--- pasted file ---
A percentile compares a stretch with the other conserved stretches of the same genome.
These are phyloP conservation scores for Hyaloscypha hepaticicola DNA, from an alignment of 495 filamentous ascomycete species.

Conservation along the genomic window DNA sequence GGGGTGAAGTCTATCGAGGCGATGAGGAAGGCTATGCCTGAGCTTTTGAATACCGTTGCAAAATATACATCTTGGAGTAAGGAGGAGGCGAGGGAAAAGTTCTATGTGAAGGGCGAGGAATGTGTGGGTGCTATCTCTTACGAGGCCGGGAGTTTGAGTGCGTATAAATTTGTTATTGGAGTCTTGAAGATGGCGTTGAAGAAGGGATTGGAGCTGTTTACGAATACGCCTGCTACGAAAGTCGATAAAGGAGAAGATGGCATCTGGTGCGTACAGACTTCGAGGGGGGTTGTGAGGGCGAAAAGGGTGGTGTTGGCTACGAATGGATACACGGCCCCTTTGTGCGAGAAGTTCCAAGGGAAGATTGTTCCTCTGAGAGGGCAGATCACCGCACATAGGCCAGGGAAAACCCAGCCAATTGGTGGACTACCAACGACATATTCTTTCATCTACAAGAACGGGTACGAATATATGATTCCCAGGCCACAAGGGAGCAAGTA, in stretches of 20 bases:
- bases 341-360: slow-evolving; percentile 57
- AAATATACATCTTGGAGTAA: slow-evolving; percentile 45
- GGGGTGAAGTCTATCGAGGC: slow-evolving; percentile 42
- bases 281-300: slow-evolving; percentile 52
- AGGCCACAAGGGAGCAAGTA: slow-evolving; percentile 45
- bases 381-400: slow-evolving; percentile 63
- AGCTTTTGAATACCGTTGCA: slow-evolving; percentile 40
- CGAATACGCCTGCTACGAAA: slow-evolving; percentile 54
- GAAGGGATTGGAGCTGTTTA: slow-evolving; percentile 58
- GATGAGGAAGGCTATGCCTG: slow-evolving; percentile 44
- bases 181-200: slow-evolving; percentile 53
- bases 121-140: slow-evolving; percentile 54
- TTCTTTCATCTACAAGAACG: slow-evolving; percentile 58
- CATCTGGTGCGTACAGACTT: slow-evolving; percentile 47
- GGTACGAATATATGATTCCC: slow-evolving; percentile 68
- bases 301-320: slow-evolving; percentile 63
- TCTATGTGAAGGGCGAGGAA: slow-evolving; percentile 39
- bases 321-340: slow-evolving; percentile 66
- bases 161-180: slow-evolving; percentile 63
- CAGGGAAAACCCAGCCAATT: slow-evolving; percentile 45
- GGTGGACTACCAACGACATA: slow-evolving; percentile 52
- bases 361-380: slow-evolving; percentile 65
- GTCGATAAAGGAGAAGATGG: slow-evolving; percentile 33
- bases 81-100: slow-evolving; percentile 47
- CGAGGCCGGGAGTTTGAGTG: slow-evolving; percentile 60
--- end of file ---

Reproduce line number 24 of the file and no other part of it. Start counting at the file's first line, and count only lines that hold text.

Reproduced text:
- GGTGGACTACCAACGACATA: slow-evolving; percentile 52